Too Many Economists Thought This Was Impossible
The increase in the number of people working has helped tamp down inflation and has shown the importance of aiming for full employment.
There are reasons to be cautiously optimistic about the US economy. While the inflation rate remains higher than before the pandemic, it has fallen during the past six months as supply chains have normalized and the broader economy has worked itself through the chaos of reopening. This occurred even as unemployment remained low—within the mid–3 percent range. Many economists said this would be nearly impossible.
We are not out of danger yet. Creeping energy prices and the resumption of student-loan payments could drive down growth. But a wave of productive investments unleashed by last year’s Inflation Reduction Act may be enough to counteract those negative forces.
Journalists have largely ignored one crucial aspect of this recovery: the expansion of labor force participation. The increase in the number of people working has helped tamp down inflation and has shown the importance of aiming for full employment. But to keep these advances going, we must invest more in care work. Otherwise, the skyrocketing costs of childcare in this country could hold back the economy, undoing our remarkable gains.
The growth of the labor force is so comprehensive it’s tough to summarize, but there are three straightforward data points to see it. First, overall labor-force participation, at 62.8 percent, is a half-point higher than the Congressional Budget Office had predicted it would be before the pandemic. There’s a more active labor market now than in 2019, and it’s a testament to the power of fiscal spending to fight a recession. It also proves that we weren’t at full employment before Covid.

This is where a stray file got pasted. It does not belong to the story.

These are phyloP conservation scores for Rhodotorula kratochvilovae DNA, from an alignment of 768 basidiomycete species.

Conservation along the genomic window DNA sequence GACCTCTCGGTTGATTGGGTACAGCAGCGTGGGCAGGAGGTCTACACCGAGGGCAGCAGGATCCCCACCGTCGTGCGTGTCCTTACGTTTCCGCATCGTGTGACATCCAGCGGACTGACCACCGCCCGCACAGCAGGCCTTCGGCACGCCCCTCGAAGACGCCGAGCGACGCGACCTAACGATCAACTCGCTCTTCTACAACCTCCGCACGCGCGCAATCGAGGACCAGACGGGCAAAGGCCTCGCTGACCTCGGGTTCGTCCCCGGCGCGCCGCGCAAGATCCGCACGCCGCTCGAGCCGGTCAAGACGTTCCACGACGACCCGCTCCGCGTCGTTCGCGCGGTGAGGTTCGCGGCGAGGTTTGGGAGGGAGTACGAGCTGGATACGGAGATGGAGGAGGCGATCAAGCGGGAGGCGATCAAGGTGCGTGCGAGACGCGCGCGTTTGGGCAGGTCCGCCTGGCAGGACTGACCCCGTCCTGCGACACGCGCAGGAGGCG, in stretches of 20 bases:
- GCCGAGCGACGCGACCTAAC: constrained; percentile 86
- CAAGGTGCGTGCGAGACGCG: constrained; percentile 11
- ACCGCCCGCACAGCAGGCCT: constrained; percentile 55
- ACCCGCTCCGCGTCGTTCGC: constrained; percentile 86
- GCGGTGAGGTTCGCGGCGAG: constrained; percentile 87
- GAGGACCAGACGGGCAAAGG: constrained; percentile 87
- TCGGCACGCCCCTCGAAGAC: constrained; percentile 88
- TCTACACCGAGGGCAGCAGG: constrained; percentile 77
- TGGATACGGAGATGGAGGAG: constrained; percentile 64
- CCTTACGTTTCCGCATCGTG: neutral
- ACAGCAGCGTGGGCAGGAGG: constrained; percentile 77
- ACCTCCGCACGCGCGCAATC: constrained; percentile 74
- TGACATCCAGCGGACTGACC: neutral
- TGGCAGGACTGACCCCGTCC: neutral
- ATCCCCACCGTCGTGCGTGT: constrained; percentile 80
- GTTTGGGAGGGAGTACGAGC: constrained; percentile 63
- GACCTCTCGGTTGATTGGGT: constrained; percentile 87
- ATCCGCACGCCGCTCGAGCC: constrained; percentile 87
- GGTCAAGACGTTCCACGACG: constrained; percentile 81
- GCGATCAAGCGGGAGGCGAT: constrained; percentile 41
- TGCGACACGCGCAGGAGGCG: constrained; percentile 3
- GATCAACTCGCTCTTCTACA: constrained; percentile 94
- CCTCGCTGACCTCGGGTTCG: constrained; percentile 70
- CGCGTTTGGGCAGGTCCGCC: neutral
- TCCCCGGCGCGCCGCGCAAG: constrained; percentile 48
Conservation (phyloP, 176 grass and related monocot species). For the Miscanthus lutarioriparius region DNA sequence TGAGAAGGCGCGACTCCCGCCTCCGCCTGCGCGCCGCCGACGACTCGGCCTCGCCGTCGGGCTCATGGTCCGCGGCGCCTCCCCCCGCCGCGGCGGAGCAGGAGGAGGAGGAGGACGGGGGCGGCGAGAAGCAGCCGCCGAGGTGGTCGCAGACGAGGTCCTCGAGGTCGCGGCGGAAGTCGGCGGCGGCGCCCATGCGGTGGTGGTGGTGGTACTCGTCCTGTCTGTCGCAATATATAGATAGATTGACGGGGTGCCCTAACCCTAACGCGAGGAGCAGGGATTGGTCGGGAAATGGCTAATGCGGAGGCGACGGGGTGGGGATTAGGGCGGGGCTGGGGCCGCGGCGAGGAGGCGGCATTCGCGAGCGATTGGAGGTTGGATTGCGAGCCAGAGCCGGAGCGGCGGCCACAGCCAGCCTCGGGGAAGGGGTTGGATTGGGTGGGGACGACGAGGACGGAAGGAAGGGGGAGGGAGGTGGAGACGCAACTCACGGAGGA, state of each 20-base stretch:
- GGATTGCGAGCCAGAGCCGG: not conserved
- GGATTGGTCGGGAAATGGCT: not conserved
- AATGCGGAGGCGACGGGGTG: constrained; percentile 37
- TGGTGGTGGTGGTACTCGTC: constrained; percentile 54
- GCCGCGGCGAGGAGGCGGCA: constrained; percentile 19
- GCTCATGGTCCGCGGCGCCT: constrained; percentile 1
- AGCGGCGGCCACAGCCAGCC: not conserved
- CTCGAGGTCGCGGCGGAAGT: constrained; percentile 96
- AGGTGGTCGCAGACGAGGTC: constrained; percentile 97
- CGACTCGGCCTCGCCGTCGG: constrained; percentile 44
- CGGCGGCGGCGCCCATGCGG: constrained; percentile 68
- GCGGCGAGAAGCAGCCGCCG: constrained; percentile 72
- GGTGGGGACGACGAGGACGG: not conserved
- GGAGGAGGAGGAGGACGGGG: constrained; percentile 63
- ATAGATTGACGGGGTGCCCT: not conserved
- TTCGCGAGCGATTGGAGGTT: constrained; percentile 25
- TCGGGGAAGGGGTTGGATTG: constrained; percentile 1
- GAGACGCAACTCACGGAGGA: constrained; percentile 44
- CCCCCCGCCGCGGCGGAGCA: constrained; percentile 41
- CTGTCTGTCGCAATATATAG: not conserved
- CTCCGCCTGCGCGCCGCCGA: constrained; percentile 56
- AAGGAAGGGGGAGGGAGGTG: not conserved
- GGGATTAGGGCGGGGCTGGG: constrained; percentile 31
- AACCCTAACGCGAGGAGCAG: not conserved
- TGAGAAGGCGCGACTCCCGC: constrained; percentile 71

Second, the percentage of adults between the ages of 25 and 54 with jobs is the highest in decades; overall, it’s as high as it was in 2001, and for women, it’s the highest on record. The 2010s were a decade of wondering where the jobs were—and even asking whether people wanted to work. The stubbornly high unemployment rate—which was as high as 8 percent at the beginning of 2013—had many economists assuming that high unemployment rates were just how the economy worked. Now we know that if the demand is there, the workers will show up.
Third, the employment rate for people with disabilities is the highest since data started being recorded in 2008. At 23 percent, it is four points higher than in 2019. It’s not just a matter of improvements in technology; as labor markets get tighter, employers expand the pool of workers from which they hire.
There are a few reasons this hasn’t received much coverage. First, inflation remains high, which is probably what people mean when they say the economy’s vibes are bad. But there are also more opportunistic reasons. The press loves stories from the point of view of bosses, and pundits rush to cover catchphrases like “quiet quitting.” When outlets do this, they miss how dynamic the economy is: Yes, people have been quitting jobs at record rates, but it is because they are taking new and better jobs.
Many economists said during the Great Recession that the kinds of numbers we’re seeing now would never exist again. They said the mass unemployment of the 2010s was inevitable. They said it wasn’t the result of policy choices; technological change and workers who simply lacked the skills or effort to find jobs were to blame.
But there’s also a more theoretical problem: Many economists believe that both the workforce and what the economy can produce are fixed in the long term. But this economy demonstrates that a tight labor market can pull in more workers, which allows the economy to produce more and incentivizes companies to produce more efficiently, which alleviates the supply constraints that drive inflation.
These are all reasons to embrace the goal of full employment. But it’s also important to look at what’s next. At the end of September, $24 billion in funding for childcare centers ended. That could put a drag on this progress. In many European countries, close to 80 percent of women work. Our much lower labor participation rates for women are largely driven by our fragmented and broken childcare system. We’ve made tremendous progress in increasing labor participation—but to keep it up, we need a care infrastructure that supports working families. That would make this recovery get even stronger.